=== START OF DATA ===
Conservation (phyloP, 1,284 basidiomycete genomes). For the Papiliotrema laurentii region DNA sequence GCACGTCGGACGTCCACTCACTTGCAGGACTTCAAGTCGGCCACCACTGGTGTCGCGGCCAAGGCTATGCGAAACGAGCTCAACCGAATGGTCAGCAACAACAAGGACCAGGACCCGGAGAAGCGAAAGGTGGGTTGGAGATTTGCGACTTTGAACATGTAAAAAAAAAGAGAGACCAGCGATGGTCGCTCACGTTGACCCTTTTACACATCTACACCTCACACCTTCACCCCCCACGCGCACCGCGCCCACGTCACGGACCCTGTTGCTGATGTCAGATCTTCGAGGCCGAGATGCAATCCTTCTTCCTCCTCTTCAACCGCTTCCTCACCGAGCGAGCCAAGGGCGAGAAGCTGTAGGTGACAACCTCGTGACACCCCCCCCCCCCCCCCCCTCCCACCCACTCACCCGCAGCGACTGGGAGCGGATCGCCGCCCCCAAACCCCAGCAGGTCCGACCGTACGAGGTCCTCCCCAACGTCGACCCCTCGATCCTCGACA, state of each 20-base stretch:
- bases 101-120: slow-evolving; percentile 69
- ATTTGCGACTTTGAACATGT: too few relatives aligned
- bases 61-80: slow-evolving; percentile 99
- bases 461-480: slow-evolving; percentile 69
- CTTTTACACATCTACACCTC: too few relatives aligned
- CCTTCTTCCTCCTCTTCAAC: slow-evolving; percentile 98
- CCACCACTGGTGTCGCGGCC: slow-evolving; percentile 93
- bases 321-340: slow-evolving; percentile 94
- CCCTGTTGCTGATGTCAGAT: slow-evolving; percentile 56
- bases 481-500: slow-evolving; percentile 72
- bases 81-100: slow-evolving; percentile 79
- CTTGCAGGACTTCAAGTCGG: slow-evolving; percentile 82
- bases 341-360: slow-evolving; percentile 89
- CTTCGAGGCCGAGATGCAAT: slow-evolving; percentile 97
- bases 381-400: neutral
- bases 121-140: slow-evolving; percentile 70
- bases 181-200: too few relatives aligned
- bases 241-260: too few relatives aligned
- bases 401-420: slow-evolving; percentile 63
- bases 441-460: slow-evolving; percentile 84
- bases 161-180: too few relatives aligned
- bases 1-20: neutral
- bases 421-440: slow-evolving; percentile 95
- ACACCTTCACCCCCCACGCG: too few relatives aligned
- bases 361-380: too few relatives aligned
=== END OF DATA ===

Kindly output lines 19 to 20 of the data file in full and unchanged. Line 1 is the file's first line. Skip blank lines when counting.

- bases 241-260: too few relatives aligned
- bases 401-420: slow-evolving; percentile 63